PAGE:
The answer is YES: …in 99% of the cases they work and only a 1% of the cases proves not to be effective. When we refer to cases of sepsis (severe life threatening infection), even with the best treatment it still can lead to death of the patients.
Take for instance the Pneumococci infection, which affects the lungs and causes severe cases of meningitis that can be deadly even if treated immediately. To prevent the incidence healthcare authorities have implemented vaccination against meningitis at an early age.
Skeptics will still scrutinize this and pose the question: Do vaccines really help?
The answer for Pneumococci is a simple “YES”: ….. but it is essential to improve everything in this area than only the vaccines.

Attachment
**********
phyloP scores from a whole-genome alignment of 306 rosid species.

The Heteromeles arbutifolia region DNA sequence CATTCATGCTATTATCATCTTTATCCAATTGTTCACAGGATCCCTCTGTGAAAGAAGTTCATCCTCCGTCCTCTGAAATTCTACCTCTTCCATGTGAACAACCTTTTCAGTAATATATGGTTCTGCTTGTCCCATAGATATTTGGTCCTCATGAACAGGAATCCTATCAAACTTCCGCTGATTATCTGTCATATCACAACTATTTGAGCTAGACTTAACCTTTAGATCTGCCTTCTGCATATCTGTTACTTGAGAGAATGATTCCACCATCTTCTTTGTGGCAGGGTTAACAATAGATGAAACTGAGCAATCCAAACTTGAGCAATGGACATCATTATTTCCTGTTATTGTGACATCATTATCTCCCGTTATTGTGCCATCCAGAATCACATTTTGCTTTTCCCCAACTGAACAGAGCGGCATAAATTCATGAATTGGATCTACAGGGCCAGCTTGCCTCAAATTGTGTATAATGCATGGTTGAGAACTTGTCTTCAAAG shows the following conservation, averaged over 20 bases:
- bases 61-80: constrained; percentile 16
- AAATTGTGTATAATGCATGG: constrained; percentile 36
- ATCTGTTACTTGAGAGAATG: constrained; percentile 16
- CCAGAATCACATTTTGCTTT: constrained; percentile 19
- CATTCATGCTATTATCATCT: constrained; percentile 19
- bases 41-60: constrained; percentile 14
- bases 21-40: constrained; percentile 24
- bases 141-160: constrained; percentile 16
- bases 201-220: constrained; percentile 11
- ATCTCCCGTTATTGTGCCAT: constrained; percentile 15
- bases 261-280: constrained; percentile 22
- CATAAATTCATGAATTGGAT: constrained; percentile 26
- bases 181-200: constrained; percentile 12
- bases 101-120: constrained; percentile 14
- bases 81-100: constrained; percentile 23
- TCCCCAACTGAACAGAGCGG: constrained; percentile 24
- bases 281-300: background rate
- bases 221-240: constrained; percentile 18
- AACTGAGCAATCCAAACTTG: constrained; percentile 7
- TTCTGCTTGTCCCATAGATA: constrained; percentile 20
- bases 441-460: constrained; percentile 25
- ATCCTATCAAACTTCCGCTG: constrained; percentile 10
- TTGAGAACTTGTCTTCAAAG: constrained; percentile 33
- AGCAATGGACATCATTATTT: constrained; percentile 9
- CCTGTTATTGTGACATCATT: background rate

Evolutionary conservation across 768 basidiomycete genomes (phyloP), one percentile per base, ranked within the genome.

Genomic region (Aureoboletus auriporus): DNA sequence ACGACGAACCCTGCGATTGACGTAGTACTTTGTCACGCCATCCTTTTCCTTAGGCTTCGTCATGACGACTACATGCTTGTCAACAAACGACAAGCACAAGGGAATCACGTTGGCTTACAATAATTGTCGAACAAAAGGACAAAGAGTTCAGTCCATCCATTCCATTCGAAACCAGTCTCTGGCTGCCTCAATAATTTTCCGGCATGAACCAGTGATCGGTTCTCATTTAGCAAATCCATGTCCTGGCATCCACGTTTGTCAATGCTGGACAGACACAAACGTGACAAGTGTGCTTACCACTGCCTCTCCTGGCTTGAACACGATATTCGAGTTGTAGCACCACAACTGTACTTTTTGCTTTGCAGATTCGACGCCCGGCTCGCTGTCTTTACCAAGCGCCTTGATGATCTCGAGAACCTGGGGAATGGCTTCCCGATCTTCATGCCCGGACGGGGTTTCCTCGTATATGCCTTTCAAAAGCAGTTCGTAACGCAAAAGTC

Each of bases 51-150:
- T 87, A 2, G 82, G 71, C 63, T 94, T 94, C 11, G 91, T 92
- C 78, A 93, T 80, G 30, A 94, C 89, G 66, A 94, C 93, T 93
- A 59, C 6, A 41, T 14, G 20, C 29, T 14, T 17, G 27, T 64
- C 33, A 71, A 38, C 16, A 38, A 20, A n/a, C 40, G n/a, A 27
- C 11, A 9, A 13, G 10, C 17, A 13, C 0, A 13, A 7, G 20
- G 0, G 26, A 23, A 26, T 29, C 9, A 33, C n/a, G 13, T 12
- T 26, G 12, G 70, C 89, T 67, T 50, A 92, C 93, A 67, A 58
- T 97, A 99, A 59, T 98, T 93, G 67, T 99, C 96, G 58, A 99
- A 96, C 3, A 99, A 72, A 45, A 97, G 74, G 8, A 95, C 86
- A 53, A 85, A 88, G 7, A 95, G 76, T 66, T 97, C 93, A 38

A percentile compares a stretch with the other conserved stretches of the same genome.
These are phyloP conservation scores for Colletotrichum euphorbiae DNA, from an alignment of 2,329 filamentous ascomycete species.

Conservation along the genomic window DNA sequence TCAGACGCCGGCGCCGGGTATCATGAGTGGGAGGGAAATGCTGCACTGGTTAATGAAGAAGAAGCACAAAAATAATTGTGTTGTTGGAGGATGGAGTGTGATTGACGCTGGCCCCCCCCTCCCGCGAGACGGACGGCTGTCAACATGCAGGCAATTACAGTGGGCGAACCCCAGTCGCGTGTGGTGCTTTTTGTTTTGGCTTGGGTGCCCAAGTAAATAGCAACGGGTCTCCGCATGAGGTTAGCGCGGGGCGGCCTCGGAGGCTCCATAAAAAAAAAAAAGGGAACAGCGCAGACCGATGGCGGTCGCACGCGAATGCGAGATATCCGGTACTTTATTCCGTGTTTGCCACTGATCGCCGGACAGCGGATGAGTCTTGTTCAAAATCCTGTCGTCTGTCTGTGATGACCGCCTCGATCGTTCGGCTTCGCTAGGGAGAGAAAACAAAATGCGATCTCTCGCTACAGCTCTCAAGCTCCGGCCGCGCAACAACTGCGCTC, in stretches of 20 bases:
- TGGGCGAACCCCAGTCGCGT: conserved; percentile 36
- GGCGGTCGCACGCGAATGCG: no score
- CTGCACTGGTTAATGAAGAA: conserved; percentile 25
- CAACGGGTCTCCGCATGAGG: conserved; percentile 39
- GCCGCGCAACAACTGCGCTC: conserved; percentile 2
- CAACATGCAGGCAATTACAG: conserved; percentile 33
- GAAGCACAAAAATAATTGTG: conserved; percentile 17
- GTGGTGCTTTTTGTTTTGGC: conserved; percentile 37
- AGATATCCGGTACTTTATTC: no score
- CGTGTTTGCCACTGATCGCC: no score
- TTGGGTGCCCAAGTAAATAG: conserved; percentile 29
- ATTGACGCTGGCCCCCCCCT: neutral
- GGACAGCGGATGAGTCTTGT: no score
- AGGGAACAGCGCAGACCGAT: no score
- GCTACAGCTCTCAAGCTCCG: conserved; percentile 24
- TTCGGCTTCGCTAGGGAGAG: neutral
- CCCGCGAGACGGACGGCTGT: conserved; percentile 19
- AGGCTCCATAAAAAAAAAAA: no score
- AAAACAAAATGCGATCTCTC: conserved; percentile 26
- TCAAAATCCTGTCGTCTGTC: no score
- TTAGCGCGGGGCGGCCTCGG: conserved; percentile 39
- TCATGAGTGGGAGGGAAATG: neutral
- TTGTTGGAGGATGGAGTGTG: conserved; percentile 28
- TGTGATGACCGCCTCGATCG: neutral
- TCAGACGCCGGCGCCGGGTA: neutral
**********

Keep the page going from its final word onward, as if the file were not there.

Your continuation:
First, it is important to determine which antibiotics are more effective, because in many cases bacteria tend to become resistant over time. Dr. Steingrover is happy to see that since 2014 the situation has improved. There tends to be more of a grip on treatments of bacterial infections. Also, on a local level we need to work on the availability of special antibiotics for treatment of for instance sepsis with babies and infants. Every hospital should have these antibiotics in house or have the opportunity to purchase at any time without the requirement to hold large inventory; this medicine is only rarely required.
Key is to get it when needed…speed of delivery is the answer.
Then there is our immune system, the regulator of infections. The clue is to get to know as much as you can about your immune system to keep your immune system in great shape and stay healthy.
Next blog, we will dig into the mystery of our immune system and unravel important information for you.